BERLIN (AP) -- Section by section, American artist Ryan Mendoza painstakingly disassembled the small wood-frame home of civil rights icon Rosa Parks after learning that the struggling city of Detroit was going to have it demolished. He shipped it across the Atlantic Ocean and rebuilt it in the German capital of Berlin, saving the home and creating a new tourist attraction.
The house has been up in Berlin less than a year, but after violence at a white nationalist rally in Charlottesville, Virginia, and the growing call to remove Confederate monuments in the United States, the New York native said it's now clear to him that Parks' house needs to return soon to the U.S.
"It's actually become a necessity, as we see people rising up and seeing things for what they are," he said. "As Americans begin to understand they have to re-contextualize these monuments, the Confederate statues, there is a lack of civil rights monuments to balance things out."
Parks, who died in 2005, became a leading name in the civil rights movement for refusing in 1955 to give up her seat on a bus to a white passenger in Montgomery, Alabama. She moved to Detroit in 1957 to escape death threats and stayed in the house with her brother and his family — crammed into the tiny residence with more than 15 people.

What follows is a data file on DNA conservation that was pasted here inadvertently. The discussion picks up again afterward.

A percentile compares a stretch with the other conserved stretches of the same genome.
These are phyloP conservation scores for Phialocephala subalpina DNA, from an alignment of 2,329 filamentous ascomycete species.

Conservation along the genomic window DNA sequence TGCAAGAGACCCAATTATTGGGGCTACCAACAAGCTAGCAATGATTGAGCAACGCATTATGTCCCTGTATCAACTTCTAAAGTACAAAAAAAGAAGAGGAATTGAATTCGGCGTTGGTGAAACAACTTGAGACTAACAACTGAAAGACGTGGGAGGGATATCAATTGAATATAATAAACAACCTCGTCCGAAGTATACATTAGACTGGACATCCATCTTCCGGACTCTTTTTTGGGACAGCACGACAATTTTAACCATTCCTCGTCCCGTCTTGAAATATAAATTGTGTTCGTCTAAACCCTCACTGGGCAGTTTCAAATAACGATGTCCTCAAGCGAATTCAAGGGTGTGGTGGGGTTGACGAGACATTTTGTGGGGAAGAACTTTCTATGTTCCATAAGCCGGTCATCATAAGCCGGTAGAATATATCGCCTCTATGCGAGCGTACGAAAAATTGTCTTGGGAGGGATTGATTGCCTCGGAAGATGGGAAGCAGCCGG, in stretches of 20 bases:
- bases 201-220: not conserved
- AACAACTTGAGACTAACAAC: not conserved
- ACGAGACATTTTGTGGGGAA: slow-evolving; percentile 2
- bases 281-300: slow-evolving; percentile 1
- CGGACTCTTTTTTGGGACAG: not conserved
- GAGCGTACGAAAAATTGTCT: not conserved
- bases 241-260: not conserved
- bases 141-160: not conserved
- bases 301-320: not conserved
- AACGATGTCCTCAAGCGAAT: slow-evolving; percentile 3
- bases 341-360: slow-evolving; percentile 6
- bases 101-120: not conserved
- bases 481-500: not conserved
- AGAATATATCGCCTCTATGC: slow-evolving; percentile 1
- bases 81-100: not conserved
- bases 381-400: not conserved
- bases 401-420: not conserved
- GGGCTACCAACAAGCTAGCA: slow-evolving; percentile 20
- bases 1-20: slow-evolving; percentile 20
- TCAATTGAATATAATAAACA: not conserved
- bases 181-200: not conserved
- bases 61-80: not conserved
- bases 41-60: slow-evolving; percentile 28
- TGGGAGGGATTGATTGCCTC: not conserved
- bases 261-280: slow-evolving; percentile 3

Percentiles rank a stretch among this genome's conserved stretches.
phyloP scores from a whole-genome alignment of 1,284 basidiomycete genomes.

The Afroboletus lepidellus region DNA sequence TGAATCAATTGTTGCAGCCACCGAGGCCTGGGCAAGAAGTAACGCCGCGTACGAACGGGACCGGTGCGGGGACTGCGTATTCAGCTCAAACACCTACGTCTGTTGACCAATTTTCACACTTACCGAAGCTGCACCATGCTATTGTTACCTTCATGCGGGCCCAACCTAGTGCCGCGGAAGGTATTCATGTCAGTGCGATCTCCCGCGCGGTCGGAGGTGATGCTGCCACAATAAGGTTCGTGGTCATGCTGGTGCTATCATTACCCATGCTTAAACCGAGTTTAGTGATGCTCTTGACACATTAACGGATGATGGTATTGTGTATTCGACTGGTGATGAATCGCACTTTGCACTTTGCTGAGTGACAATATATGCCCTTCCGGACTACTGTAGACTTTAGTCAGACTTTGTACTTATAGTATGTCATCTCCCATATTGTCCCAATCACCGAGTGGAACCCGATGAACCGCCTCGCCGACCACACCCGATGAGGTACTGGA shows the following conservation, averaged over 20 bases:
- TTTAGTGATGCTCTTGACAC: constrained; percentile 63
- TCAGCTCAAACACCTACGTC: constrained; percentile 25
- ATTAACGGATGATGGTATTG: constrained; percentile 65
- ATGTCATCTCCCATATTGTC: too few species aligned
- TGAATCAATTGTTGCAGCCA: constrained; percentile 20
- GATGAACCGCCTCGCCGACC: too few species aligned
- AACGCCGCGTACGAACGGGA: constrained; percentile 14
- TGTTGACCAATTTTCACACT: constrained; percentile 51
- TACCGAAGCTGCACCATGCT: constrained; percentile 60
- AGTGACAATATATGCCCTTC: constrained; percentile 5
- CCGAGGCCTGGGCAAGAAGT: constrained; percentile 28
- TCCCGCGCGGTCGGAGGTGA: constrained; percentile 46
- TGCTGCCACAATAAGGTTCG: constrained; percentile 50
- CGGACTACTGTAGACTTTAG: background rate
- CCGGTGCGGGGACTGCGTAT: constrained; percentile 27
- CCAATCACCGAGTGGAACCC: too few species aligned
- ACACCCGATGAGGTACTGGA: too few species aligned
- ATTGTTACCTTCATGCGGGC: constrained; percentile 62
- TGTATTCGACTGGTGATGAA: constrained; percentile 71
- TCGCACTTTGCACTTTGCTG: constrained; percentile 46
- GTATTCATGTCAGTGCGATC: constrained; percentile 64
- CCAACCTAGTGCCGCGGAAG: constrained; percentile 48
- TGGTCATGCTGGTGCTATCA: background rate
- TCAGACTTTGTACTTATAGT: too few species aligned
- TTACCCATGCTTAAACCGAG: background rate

After the financial crisis of 2008 and Detroit's dramatic decline, Parks' home was abandoned and put on a list for demolition. Parks' niece Rhea McCauley instead bought it from the city for $500 and donated it to Mendoza for preservation. In 2016, he and others took it carefully apart, then rebuilt it on the lot in Berlin where his studio and home are.
Queen Yahna, a soul and gospel singer from Philadelphia who now lives in Berlin, performed for the crowd at the house's official dedication in April. Visiting the house this week, she said it doesn't matter to her where the house is, so long as Parks' struggle is remembered.
"The issue of racism is going on, negative things are going on and there are different things, positive, that can be brought to light, not just physical monuments," she said. "The spirit is more important."
But Mendoza said even though the house is tucked away on his lot, it still draws curious onlookers daily — including many Americans — showing how important a symbol it is.
"Imagine if the house were on a public setting in a prominent city in the U.S.?" he said. "That's an educational tool that shouldn't be denied the American people. They have to know their past."
He said a foundation has offered to help pay the costs of moving it back to the U.S., and he's been in talks with museums and a university about putting it on display, but there's no timeline yet on when the house may return.
His dream would be to see the derelict home reconstructed on the lawn of the White House with the blessing of U.S. President Donald Trump.
"Trump says that he's not a racist. This would be a wonderful moment for him to redeem himself in the eyes of Americans," Mendoza said. "He wants to embrace all of America's past. Why not embrace the house that Rosa Parks once lived in?"
McCauley, Parks' niece who still lives in Detroit, told The Associated Press that she would welcome the home's return to the U.S.
"We need all the help we can get, in light of all current events," she said.